July 1-6, 2007
During high level nuclear waste (HLNW) liquor processing in evaporators operating in the temperature range 30 - 140 °C, dissolved silica, alumina, sodium hydroxide, uranium-235 and transuranic species (e.g. plutonium-238) invariably become concentrated. As the liquor evaporation proceeds, the sodium aluminosilicate (SAS) and radionuclides may exceed their solubility limits and co-precipitate, fouling the tubes and walls of the evaporator. If the fouling process is not effectively controlled or mitigated, radionuclide scale accumulation exceeding the critical mass necessary for self-sustaining nuclear fission reaction may proceed at an alarming rate, posing a serious criticality concern. To probe the mechanisms underpinning uranium oxide-sodium aluminosilicate co-crystallization fouling, fundamental studies simulating the process were undertaken. New knowledge and greater understanding gleaned from the present work comprise crystallo-chemical structure characteristics, solubility and the fouling mechanisms involved in the mixed oxides scale deposition. The implications of the findings with regards to uraniumbased scale formation in HLNW plants are highlighted.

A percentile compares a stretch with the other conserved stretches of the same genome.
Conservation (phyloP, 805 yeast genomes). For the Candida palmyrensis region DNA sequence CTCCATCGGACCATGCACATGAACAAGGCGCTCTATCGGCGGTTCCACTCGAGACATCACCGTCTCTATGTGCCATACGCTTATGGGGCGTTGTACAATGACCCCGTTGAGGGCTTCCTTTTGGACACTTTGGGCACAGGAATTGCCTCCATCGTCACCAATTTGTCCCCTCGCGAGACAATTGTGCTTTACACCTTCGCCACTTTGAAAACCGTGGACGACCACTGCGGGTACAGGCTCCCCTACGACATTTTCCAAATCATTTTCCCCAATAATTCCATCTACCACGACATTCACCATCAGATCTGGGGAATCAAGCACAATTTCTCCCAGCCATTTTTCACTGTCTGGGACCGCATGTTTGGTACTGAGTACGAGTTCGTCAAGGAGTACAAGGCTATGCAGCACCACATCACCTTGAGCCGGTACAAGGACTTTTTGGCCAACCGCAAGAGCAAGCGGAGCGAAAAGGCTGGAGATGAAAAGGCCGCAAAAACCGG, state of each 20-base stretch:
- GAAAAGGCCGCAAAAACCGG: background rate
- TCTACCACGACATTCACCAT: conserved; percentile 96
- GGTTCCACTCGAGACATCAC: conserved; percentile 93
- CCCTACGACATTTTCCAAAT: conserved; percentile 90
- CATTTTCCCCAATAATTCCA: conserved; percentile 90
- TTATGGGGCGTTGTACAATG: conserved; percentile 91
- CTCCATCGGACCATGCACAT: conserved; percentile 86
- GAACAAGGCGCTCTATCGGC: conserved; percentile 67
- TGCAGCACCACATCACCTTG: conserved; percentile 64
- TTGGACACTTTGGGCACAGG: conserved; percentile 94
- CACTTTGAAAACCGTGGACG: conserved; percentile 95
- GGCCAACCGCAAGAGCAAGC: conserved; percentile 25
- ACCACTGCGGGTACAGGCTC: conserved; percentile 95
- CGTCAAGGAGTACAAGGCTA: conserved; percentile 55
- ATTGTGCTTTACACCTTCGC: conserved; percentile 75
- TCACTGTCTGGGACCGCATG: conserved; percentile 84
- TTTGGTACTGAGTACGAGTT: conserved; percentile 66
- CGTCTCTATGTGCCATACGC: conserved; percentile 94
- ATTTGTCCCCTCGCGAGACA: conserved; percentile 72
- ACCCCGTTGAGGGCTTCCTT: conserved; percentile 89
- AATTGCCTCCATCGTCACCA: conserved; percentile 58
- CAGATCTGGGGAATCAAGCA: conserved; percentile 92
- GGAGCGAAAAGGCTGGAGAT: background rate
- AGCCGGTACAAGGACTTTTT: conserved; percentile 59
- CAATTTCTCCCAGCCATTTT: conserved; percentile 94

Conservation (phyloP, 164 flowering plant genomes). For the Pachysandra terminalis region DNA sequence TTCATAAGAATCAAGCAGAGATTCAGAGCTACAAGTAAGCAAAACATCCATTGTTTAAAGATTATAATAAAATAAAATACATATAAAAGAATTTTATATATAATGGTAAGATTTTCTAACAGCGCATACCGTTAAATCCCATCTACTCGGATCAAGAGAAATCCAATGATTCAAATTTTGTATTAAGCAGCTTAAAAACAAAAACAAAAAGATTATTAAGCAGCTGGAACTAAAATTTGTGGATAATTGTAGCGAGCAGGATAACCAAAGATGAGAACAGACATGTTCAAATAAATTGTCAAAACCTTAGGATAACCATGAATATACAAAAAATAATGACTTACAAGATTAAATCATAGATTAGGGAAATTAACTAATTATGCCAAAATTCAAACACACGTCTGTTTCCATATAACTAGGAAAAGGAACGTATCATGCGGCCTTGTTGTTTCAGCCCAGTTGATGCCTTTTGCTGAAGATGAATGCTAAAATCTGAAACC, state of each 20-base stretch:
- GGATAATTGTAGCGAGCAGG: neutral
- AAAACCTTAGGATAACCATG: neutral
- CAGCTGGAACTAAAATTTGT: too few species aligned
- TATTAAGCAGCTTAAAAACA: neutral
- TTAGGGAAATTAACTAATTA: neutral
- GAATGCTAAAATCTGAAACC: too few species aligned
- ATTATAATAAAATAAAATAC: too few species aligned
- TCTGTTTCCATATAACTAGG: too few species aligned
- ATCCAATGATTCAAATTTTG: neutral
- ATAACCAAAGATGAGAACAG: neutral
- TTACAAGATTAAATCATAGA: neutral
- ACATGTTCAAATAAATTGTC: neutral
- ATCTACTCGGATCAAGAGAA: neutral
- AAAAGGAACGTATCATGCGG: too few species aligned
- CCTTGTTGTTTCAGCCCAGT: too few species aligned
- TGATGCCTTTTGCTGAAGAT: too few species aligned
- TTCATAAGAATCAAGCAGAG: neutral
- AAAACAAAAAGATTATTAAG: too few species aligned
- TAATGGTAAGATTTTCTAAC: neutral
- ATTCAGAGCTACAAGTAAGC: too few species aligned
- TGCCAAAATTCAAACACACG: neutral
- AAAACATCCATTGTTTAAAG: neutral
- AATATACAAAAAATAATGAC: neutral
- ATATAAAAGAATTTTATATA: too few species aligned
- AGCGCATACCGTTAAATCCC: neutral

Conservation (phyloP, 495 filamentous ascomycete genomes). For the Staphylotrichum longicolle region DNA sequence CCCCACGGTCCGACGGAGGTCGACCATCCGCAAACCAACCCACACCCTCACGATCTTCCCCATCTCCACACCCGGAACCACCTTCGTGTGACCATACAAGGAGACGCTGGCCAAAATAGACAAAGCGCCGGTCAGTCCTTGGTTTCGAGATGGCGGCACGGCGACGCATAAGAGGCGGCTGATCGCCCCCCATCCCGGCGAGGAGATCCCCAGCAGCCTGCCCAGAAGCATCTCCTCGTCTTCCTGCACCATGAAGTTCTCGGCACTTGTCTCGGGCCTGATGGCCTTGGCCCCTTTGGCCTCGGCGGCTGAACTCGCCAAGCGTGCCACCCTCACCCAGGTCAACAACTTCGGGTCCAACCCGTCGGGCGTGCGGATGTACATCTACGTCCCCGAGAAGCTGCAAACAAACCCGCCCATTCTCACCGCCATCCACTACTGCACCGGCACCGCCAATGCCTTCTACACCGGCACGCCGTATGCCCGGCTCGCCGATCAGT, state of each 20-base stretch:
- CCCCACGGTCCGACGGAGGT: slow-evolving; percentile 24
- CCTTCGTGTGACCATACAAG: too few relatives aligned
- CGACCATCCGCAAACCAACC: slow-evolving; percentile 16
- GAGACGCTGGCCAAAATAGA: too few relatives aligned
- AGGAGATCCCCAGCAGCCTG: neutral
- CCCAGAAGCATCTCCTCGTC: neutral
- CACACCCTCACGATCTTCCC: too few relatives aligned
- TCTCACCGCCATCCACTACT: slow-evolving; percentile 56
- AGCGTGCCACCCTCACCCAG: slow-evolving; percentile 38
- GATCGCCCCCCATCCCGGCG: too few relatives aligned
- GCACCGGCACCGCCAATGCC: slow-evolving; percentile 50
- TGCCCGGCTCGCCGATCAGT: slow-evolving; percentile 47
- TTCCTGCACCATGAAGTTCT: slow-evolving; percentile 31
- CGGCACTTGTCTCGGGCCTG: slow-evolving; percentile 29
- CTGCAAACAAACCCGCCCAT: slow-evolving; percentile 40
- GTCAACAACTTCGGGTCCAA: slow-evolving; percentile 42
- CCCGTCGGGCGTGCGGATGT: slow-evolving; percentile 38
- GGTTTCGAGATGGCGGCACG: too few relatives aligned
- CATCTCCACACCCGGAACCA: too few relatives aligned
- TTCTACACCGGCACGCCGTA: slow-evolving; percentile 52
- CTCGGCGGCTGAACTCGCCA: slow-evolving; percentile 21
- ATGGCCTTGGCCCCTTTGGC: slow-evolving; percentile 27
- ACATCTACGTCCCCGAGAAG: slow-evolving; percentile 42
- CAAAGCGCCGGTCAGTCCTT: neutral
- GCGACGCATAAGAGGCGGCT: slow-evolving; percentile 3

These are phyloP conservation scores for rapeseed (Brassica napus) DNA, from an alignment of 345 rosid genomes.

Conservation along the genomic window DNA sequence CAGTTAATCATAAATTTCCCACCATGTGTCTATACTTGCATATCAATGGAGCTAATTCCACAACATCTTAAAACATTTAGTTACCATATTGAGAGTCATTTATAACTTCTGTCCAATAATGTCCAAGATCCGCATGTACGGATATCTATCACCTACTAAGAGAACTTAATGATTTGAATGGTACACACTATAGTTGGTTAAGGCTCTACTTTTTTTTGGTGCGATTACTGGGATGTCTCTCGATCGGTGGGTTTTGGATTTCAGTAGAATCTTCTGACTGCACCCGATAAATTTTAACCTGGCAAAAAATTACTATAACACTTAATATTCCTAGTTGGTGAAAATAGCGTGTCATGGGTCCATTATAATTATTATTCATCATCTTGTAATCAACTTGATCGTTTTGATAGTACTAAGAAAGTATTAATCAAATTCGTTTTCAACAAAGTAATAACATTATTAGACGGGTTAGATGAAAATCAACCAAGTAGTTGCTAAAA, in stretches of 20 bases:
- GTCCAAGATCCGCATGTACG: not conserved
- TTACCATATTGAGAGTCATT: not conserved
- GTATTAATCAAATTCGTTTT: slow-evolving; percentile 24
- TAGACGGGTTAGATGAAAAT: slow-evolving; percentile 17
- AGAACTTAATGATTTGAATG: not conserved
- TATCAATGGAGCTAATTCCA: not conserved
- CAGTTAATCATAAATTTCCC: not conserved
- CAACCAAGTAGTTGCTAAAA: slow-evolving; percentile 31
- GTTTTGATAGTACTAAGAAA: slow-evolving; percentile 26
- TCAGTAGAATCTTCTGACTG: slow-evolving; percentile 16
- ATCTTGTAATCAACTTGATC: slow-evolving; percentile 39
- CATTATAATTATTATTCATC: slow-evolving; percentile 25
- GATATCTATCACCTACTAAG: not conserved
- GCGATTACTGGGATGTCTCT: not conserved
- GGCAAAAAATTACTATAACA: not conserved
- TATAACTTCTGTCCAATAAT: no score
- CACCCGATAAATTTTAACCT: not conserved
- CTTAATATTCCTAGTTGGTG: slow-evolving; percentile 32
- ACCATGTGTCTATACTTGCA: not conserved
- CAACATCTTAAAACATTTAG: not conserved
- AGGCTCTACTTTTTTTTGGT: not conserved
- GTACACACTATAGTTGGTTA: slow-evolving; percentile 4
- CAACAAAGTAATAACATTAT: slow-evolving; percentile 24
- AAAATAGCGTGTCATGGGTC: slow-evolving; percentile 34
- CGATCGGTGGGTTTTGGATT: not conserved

Jonas Addai-Mensah, Jun Li, and Bill Wilmarth, "CRYSTALLIZATION FOULING BEHAVIOUR OF URANIUM OXIDE AND ALUMNOSILICATE SCALE IN HIGH LEVEL NUCLEAR WASTE MEDIUM" in "Heat Exchanger Fouling and Cleaning VII", Hans Müller-Steinhagen, Institute of Technical Thermodynamics, German Aerospace Centre (DLR) and Institute for Thermodynamics and Thermal Engineering, University of Stuttgart, Germany; M. Reza Malayeri, University of Stuttgart, Germany; A. Paul Watkinson, The University of British Columbia, Canada Eds, ECI Symposium Series, (2007). http://dc.engconfintl.org/heatexchanger2007/13